Reference: Y. Hochberg and A.C. Tamhane, "Multiple Comparison Procedures,"
Wiley, New York, 1987.
  See 3.32, p. 98.

-- Tom

Subject: Confidence interval calculation (for multcompare)

From: Chen Xing

Date: 25 Jun, 2013 17:52:12

Message: 5 of 6

Looked up Hockberg (1987) as recommended by Tom Lane, and posted scanned images of the relevant pages here (the Adobe Reader plugin needs to be enabled in your browser):
http://www.scintillatingxing.com/think/matlab_mcp_references.html

I gather that the 'error bars' are not used to describe the variance associated with each data point (based on taking the mean across observations); rather, they represent an 'equal width interval' that is applied across the entire 'family' of comparisons and which is used solely for statistical analysis.

The interval size is common to all the observed data points and is used as a criterion when evaluating pairwise differences during the ANOVA- if confidence intervals for two observed data points fail to overlap during a particular pairwise comparison, then one concludes that a significant difference is present. This value, which remains fixed across comparisons, is what you see in the plots generated by the 'multcompare' function.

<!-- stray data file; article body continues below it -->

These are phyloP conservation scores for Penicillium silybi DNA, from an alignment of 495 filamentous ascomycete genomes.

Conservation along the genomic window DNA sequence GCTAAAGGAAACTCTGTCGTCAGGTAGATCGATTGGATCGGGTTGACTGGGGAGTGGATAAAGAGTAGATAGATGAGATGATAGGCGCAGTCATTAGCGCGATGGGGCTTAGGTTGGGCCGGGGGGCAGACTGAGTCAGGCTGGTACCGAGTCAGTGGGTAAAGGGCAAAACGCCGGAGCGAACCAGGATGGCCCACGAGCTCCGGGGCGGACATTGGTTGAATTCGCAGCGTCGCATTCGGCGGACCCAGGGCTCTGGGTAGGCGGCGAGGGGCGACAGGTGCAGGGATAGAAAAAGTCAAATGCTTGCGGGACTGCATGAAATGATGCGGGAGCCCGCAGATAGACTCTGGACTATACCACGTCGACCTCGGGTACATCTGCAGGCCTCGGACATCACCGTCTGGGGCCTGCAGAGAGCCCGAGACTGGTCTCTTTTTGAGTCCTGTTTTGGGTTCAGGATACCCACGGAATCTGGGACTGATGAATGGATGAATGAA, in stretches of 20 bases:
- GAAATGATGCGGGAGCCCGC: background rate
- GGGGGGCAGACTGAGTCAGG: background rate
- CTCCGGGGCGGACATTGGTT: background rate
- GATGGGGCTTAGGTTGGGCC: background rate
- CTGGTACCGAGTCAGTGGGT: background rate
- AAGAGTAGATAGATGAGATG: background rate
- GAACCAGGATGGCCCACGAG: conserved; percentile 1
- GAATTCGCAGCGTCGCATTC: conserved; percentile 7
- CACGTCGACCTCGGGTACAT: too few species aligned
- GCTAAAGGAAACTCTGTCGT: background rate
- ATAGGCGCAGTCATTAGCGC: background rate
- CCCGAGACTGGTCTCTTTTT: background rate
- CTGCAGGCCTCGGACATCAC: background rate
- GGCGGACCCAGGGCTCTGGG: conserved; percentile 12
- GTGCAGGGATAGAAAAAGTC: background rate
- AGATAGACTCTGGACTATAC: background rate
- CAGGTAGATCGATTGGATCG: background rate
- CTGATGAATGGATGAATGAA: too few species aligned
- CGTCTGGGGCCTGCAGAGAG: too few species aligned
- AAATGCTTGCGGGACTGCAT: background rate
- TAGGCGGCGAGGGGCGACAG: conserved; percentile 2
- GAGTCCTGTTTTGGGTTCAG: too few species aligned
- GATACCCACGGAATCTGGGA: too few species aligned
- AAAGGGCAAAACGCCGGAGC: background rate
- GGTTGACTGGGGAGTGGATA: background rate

The actual calculation of interval width, as performed in Matlab, is based on a modified ('improved') version of the Tukey-Kramer procedure (the TK-procedure is popularly implemented due to its simplicity and 'nearly accurate' control of the FWE [familywise error rate]). I haven't burrowed deep enough to fully understand the math behind the equations, but the qualitative difference is that the error bars in published images typically describe the variance associated with individual data points, whereas the error bars plotted in 'multcompare' are calculated for the sake of statistical analysis and are based on pooling of data across treatments and groups.

Subject: Confidence interval calculation (for multcompare)

From: Jeff

Date: 26 Jun, 2013 00:19:01

Message: 6 of 6

On Wednesday, June 26, 2013 5:52:12 AM UTC+12, Chen Xing wrote:

> if confidence intervals for two observed data points fail to overlap during a particular pairwise comparison, then one concludes that a significant difference is present.

That is true, but--just to avoid misunderstanding--the reverse is not. Specifically, there may be a statistically significant difference (in the usual p<.05 or p<.01 sense) even if the confidence intervals do overlap.

A good reference on this point is: Wolfe, R. & Hanley, J. If we're so different, why do we keep overlapping? When 1 plus 1 doesn't make 2. Canadian Medical Association Journal, 2002, 166, 65-66